When Two Centers of Gravity Don't Collide: The Divergence of Clausewitz's Theory and Air Power's Reality in the Strategic Bombing Campaign of World War II
NATIONAL WAR COLL WASHINGTON DC
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Military thinkers have searched the theoretical battlefield for a center of gravity which, if successfully attacked, would lead to a decisive end to war. A trio of air power theorists -- Guilio Douhet, Hugh Trenchard, and Billy Mitchell -- inspired strategic bombing as a means to achieve Clausewitzian decisive victory because it could be brought to bear on an opponents center of gravity in a way land or sea attack could not duplicate, They looked at the conduct of war in Clausewitzian terms, with what this essay will later explain as a linear analytical framework. But the world of the 1940s was vastly different from the world Clausewitz knew. His concept of decisive center of gravity was theoretically insightful, and provided Douhet, Trenchard, and Mitchell with a powerful paradigm for explaining strategic bombing. But their linear analytical framework had lost its currency, and the theoretical foundation of strategic bombings decisiveness in the sense Clausewitz explained it was bankrupt. This essay proposes that the strategic bombing campaign in World War II failed to be decisive because its theoretical and doctrinal foundation -- firmly rooted in the Clausewitzian concept of center of gravity -- was based on a dated view of power relationships in the world. Like Clausewitz, the author is not concerned about the individual military instrument in battle -- cavalry versus foot soldier or tank versus artillery. The central issue in this essay is theory, with the Combined Bomber Offensive in World War II as a case study. After outlining Clausewitzs concept of center of gravity and briefly summarizing the theoretical foundation of strategic bombing, he explores how and why the center of gravity theory and reality of the air campaign diverged. Finally, hell comment on the relevance of Clausewitzs center of gravity in formulating national security strategy in the future.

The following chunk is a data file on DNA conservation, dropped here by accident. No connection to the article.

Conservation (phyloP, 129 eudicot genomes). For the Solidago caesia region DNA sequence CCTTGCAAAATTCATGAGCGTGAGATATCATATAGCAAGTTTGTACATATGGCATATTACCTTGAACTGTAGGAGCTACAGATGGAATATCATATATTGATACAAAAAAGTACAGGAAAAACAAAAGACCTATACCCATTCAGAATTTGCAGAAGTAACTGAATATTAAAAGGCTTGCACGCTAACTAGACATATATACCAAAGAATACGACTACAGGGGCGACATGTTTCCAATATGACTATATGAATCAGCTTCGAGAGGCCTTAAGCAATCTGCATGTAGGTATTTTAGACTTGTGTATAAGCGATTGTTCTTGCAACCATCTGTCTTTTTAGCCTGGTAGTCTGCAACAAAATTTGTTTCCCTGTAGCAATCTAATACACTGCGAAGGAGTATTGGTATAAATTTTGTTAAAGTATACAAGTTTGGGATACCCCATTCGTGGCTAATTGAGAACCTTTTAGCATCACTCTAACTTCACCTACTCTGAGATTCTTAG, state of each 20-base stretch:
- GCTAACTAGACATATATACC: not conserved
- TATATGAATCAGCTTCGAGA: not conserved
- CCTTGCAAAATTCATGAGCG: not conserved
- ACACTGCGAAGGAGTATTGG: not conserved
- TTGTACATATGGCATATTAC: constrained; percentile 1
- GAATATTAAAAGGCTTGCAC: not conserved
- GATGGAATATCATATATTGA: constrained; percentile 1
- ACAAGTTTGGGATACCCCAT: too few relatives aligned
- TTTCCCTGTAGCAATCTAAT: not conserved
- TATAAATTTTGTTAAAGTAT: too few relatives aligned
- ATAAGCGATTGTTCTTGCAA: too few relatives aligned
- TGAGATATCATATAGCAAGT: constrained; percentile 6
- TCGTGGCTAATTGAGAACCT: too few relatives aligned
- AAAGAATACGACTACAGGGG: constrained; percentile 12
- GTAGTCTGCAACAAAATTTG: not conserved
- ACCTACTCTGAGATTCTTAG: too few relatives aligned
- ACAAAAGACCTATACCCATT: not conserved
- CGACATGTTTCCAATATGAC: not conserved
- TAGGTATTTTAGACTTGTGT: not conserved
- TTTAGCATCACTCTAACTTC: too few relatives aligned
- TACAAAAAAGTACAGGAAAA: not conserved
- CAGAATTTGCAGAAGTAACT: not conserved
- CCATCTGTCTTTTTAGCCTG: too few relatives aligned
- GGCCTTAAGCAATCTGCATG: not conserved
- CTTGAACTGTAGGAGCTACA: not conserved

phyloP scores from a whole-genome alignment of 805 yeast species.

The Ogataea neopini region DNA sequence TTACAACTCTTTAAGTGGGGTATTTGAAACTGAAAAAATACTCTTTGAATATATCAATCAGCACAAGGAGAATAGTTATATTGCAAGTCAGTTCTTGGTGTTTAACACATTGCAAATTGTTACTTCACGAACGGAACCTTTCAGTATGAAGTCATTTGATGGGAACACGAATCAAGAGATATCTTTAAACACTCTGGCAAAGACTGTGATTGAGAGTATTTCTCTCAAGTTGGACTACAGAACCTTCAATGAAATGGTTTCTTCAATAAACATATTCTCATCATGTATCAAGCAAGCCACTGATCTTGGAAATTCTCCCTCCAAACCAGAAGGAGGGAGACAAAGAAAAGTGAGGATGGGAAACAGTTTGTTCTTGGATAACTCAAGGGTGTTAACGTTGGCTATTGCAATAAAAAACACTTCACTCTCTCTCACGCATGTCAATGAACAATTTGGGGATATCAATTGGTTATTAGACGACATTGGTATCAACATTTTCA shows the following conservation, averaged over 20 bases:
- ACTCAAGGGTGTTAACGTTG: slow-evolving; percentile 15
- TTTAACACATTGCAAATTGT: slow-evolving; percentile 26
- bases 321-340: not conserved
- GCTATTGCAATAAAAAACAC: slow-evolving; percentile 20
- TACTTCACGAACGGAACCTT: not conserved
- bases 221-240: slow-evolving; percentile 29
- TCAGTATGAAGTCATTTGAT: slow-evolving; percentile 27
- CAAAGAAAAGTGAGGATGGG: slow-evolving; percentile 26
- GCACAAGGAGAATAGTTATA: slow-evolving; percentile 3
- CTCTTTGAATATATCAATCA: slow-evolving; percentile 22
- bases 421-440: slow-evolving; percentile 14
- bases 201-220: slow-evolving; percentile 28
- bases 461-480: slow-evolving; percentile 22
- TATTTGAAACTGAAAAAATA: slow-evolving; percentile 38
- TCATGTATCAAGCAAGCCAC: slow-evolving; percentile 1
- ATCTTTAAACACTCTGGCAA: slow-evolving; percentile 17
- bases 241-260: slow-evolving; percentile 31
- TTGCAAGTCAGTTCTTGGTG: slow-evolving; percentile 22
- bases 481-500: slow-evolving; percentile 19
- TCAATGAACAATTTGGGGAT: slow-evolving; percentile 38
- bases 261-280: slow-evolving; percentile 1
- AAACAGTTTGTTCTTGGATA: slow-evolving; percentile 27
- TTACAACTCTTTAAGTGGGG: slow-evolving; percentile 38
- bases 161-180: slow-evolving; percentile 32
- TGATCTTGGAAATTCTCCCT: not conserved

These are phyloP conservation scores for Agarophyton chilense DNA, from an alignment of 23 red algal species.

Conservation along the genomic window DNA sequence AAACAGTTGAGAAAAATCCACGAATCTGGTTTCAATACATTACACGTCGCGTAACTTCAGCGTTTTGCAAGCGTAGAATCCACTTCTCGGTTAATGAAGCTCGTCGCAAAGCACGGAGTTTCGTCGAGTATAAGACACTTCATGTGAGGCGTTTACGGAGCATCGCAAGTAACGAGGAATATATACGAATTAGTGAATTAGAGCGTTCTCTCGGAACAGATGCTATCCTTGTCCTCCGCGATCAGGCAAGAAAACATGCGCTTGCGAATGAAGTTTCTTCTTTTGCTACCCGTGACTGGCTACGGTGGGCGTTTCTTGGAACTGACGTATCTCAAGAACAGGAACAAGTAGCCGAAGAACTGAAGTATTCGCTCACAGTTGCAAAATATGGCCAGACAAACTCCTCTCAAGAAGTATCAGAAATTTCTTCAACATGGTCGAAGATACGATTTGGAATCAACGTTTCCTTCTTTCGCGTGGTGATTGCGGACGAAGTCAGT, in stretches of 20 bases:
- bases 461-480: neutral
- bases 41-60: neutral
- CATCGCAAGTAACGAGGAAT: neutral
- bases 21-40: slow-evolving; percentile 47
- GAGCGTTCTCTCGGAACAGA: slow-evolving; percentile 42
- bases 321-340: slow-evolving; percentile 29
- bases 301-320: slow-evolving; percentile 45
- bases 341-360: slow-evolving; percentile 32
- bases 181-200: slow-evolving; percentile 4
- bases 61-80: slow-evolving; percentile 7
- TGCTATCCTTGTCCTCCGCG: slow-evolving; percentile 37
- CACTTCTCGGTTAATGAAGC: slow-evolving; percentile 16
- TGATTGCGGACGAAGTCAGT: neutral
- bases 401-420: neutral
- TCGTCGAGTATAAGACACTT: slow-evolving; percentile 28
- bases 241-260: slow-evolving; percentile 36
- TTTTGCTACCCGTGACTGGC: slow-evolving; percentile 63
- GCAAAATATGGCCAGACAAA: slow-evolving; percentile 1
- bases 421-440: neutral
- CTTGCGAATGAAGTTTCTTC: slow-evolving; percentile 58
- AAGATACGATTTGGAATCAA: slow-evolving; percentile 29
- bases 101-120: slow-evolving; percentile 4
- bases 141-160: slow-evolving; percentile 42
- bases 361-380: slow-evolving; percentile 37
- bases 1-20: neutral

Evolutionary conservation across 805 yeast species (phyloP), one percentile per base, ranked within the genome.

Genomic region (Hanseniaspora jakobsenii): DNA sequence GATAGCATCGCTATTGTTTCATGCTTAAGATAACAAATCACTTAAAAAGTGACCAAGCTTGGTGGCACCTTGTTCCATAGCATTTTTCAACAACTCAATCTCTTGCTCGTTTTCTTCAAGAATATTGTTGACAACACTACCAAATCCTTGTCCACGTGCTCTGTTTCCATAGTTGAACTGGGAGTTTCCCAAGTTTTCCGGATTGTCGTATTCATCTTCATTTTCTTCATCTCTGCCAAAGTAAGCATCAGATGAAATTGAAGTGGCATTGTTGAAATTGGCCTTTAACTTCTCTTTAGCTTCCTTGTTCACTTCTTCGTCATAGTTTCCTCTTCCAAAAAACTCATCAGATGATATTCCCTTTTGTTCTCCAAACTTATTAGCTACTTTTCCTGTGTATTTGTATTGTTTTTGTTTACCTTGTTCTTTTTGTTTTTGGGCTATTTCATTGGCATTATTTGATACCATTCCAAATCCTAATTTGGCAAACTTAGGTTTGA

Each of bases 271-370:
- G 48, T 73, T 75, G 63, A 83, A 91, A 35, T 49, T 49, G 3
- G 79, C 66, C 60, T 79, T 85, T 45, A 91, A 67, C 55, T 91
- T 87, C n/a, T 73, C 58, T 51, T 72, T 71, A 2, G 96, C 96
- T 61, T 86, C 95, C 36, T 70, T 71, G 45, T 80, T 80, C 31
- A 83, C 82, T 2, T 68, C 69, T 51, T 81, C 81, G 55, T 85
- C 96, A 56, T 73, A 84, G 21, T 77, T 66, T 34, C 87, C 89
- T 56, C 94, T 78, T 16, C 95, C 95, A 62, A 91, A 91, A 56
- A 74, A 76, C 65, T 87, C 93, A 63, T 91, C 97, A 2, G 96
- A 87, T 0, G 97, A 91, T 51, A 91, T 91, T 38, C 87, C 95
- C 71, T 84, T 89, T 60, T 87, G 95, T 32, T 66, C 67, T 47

- Humanities and History
- Military Operations, Strategy and Tactics
- Fire Control and Bombing Systems